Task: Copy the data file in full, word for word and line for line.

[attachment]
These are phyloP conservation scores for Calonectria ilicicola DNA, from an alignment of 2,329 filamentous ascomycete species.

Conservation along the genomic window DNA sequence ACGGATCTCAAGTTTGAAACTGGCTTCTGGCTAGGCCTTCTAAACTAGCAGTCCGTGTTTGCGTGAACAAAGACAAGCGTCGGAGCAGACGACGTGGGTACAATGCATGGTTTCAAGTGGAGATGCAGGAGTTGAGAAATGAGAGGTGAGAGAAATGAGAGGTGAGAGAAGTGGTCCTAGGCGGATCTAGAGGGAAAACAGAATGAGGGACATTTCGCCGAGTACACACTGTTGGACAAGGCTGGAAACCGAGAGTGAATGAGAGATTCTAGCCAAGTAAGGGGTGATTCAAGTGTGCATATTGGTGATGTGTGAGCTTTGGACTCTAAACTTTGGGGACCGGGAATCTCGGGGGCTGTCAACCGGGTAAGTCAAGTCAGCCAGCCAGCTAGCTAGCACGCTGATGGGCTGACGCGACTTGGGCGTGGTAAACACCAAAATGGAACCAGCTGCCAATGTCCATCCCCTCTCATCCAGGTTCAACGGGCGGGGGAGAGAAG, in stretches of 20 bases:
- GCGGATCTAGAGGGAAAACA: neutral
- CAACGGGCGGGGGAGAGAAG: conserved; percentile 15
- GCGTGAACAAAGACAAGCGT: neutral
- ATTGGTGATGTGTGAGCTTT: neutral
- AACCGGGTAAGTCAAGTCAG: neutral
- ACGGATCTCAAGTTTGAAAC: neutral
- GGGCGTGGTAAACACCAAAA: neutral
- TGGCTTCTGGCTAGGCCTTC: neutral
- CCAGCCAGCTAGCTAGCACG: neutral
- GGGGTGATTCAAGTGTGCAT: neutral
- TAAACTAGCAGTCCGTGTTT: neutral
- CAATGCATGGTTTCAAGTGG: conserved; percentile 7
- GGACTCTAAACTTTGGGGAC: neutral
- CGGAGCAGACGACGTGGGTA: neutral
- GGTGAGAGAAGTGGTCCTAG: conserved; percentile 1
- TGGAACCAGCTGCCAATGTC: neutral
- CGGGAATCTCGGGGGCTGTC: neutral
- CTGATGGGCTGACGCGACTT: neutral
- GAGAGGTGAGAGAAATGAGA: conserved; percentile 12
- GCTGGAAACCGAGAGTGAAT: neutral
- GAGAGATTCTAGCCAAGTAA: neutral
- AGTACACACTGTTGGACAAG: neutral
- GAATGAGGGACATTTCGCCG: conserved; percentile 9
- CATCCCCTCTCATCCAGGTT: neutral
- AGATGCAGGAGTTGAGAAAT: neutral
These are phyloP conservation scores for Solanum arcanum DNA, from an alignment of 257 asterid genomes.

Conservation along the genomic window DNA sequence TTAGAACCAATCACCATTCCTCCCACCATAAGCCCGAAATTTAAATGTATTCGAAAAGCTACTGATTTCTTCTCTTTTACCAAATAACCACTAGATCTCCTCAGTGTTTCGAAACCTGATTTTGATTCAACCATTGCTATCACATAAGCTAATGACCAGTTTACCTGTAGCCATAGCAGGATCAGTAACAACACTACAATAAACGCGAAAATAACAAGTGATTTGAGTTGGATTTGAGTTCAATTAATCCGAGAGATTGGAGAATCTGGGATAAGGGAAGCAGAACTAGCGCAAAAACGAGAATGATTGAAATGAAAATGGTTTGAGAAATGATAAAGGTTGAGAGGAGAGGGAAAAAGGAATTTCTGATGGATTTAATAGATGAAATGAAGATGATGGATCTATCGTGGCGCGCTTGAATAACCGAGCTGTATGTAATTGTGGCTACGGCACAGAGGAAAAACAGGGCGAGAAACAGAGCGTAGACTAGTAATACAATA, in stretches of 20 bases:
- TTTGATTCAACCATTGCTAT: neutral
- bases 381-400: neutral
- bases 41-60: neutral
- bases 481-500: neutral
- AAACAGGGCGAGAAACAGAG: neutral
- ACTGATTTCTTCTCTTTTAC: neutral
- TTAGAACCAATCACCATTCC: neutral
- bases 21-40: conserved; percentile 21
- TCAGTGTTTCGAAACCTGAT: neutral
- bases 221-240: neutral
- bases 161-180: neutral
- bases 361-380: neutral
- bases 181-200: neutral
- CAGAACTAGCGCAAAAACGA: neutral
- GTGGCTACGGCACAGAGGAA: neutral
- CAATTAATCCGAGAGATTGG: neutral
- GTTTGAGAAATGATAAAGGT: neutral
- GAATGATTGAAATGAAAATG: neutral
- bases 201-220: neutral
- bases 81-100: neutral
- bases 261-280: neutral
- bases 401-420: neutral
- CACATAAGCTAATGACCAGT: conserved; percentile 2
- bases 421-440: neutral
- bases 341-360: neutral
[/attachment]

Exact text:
These are phyloP conservation scores for Calonectria ilicicola DNA, from an alignment of 2,329 filamentous ascomycete species.

Conservation along the genomic window DNA sequence ACGGATCTCAAGTTTGAAACTGGCTTCTGGCTAGGCCTTCTAAACTAGCAGTCCGTGTTTGCGTGAACAAAGACAAGCGTCGGAGCAGACGACGTGGGTACAATGCATGGTTTCAAGTGGAGATGCAGGAGTTGAGAAATGAGAGGTGAGAGAAATGAGAGGTGAGAGAAGTGGTCCTAGGCGGATCTAGAGGGAAAACAGAATGAGGGACATTTCGCCGAGTACACACTGTTGGACAAGGCTGGAAACCGAGAGTGAATGAGAGATTCTAGCCAAGTAAGGGGTGATTCAAGTGTGCATATTGGTGATGTGTGAGCTTTGGACTCTAAACTTTGGGGACCGGGAATCTCGGGGGCTGTCAACCGGGTAAGTCAAGTCAGCCAGCCAGCTAGCTAGCACGCTGATGGGCTGACGCGACTTGGGCGTGGTAAACACCAAAATGGAACCAGCTGCCAATGTCCATCCCCTCTCATCCAGGTTCAACGGGCGGGGGAGAGAAG, in stretches of 20 bases:
- GCGGATCTAGAGGGAAAACA: neutral
- CAACGGGCGGGGGAGAGAAG: conserved; percentile 15
- GCGTGAACAAAGACAAGCGT: neutral
- ATTGGTGATGTGTGAGCTTT: neutral
- AACCGGGTAAGTCAAGTCAG: neutral
- ACGGATCTCAAGTTTGAAAC: neutral
- GGGCGTGGTAAACACCAAAA: neutral
- TGGCTTCTGGCTAGGCCTTC: neutral
- CCAGCCAGCTAGCTAGCACG: neutral
- GGGGTGATTCAAGTGTGCAT: neutral
- TAAACTAGCAGTCCGTGTTT: neutral
- CAATGCATGGTTTCAAGTGG: conserved; percentile 7
- GGACTCTAAACTTTGGGGAC: neutral
- CGGAGCAGACGACGTGGGTA: neutral
- GGTGAGAGAAGTGGTCCTAG: conserved; percentile 1
- TGGAACCAGCTGCCAATGTC: neutral
- CGGGAATCTCGGGGGCTGTC: neutral
- CTGATGGGCTGACGCGACTT: neutral
- GAGAGGTGAGAGAAATGAGA: conserved; percentile 12
- GCTGGAAACCGAGAGTGAAT: neutral
- GAGAGATTCTAGCCAAGTAA: neutral
- AGTACACACTGTTGGACAAG: neutral
- GAATGAGGGACATTTCGCCG: conserved; percentile 9
- CATCCCCTCTCATCCAGGTT: neutral
- AGATGCAGGAGTTGAGAAAT: neutral
These are phyloP conservation scores for Solanum arcanum DNA, from an alignment of 257 asterid genomes.

Conservation along the genomic window DNA sequence TTAGAACCAATCACCATTCCTCCCACCATAAGCCCGAAATTTAAATGTATTCGAAAAGCTACTGATTTCTTCTCTTTTACCAAATAACCACTAGATCTCCTCAGTGTTTCGAAACCTGATTTTGATTCAACCATTGCTATCACATAAGCTAATGACCAGTTTACCTGTAGCCATAGCAGGATCAGTAACAACACTACAATAAACGCGAAAATAACAAGTGATTTGAGTTGGATTTGAGTTCAATTAATCCGAGAGATTGGAGAATCTGGGATAAGGGAAGCAGAACTAGCGCAAAAACGAGAATGATTGAAATGAAAATGGTTTGAGAAATGATAAAGGTTGAGAGGAGAGGGAAAAAGGAATTTCTGATGGATTTAATAGATGAAATGAAGATGATGGATCTATCGTGGCGCGCTTGAATAACCGAGCTGTATGTAATTGTGGCTACGGCACAGAGGAAAAACAGGGCGAGAAACAGAGCGTAGACTAGTAATACAATA, in stretches of 20 bases:
- TTTGATTCAACCATTGCTAT: neutral
- bases 381-400: neutral
- bases 41-60: neutral
- bases 481-500: neutral
- AAACAGGGCGAGAAACAGAG: neutral
- ACTGATTTCTTCTCTTTTAC: neutral
- TTAGAACCAATCACCATTCC: neutral
- bases 21-40: conserved; percentile 21
- TCAGTGTTTCGAAACCTGAT: neutral
- bases 221-240: neutral
- bases 161-180: neutral
- bases 361-380: neutral
- bases 181-200: neutral
- CAGAACTAGCGCAAAAACGA: neutral
- GTGGCTACGGCACAGAGGAA: neutral
- CAATTAATCCGAGAGATTGG: neutral
- GTTTGAGAAATGATAAAGGT: neutral
- GAATGATTGAAATGAAAATG: neutral
- bases 201-220: neutral
- bases 81-100: neutral
- bases 261-280: neutral
- bases 401-420: neutral
- CACATAAGCTAATGACCAGT: conserved; percentile 2
- bases 421-440: neutral
- bases 341-360: neutral